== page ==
One of the eight GSE reform bills to be debated tomorrow afternoon is aimed at making Fannie and Freddie charge a more appropriate fee for the guarantee they provide (a “g-fee”). The bill, introduced by Rep. Neugebauer (R-TX), instructs FHFA to determine what the market would charge as a g-fee if they were setting the price. Put another way, if Fannie and Freddie were private companies with no government support, what fee would they charge to guarantee payment on mortgage-backed securities to investors? Certainly higher than their current fee, which is subsidized. FHFA would be required to gradually increase the GSE g-fee to their determined new rate over two years.
A core value of this is decreasing government exposure to housing market risk. Over time this would increase the cost of doing business with the GSEs and create room for private capital to be more competitive with the government agencies. Plus, the meantime the GSEs would be collecting more revenue, which could be put back towards the cost of bailing them out.
So how much should the fee go up? There are a range of potential answers to the question and it all depends on the approach to estimating the fee and what factors are considered. So for the sake of simplicity, I would point to the CBO.
In a paper last year, the Congressional Budget Office outlined it’s budget treatment of Fannie and Freddie. Part of the report estimated the subsidy cost to the government of being the backstop of the GSEs. For example, CBO estimated that the cost of providing a guarantee to Fannie and Freddie cost $291 billion in 2009. This meant the GSEs would have to charge 440 basis points more than usual if they were to operate the same way but be a fully private company without the government backstop.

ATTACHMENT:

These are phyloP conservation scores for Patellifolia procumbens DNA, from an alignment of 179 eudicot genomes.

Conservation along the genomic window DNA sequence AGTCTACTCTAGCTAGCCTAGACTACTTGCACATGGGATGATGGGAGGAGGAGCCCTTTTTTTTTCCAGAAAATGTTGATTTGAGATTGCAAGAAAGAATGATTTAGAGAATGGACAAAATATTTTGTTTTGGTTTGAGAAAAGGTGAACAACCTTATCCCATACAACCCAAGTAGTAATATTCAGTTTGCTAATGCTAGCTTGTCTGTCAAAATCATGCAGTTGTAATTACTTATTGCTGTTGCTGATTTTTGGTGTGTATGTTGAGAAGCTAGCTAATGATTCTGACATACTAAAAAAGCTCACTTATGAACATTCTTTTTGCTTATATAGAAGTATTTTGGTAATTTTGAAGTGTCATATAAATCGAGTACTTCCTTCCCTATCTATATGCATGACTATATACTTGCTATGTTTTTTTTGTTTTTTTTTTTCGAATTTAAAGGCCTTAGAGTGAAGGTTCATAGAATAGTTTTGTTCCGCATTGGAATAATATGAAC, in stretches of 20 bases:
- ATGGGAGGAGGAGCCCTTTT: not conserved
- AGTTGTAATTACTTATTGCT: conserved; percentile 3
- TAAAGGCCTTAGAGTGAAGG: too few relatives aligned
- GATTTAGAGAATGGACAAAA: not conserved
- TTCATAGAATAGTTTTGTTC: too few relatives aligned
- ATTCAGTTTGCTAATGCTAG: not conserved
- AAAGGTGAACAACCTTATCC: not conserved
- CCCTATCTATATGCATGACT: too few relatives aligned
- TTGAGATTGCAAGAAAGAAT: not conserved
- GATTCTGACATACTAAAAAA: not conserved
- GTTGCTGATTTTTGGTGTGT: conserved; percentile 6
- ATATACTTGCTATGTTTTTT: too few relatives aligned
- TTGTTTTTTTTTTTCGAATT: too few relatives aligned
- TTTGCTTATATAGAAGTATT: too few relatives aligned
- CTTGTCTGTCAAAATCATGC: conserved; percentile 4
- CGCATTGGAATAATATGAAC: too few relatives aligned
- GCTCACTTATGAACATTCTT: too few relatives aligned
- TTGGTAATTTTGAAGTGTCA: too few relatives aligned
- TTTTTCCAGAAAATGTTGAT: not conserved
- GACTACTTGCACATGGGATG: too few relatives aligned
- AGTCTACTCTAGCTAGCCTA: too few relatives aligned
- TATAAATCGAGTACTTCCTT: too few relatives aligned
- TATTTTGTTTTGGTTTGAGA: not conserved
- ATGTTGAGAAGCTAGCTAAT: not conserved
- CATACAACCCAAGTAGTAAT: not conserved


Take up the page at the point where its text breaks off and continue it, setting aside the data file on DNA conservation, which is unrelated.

The report estimated that the GSEs should charge 150 basis points (or 1.5%) more in their g-fee for 2011 in order to account for the subsidy, 120 basis points for 2012, and 110 basis points for 2013 (see table 2 on page 8). Those are significant subsidies. FHFA will have to determine if it agrees with the CBO assessment and then be bold.
But what are the chances of this? FHFA acting director DeMarco is good at his job, but he is still a bureaucrat. A way to remedy this would be to amend the Neugebauer bill to place a minimum increase in the g-fee. If you total the subsidy cost estimated in the CBO report for 2011 through 2019, the average annual subsidy cost is 55 basis points. That could serve as good reasoning for a minimum increase in the g-fee.
For those that argue this is too high, remember that the subsidy for the GSEs is big, and it would be phased in over two years. Plus, FHFA may determine the rate should be higher than this; 55 basis points would just be a minimum. Some analysis by Chris Papagianis published over at SeekingAlpha in February found that the g-fee should probably go up 75 to 100 basis points.
For more, see this working paper based on my February testimony before the House Financial Services Capital Markets Subcommitee.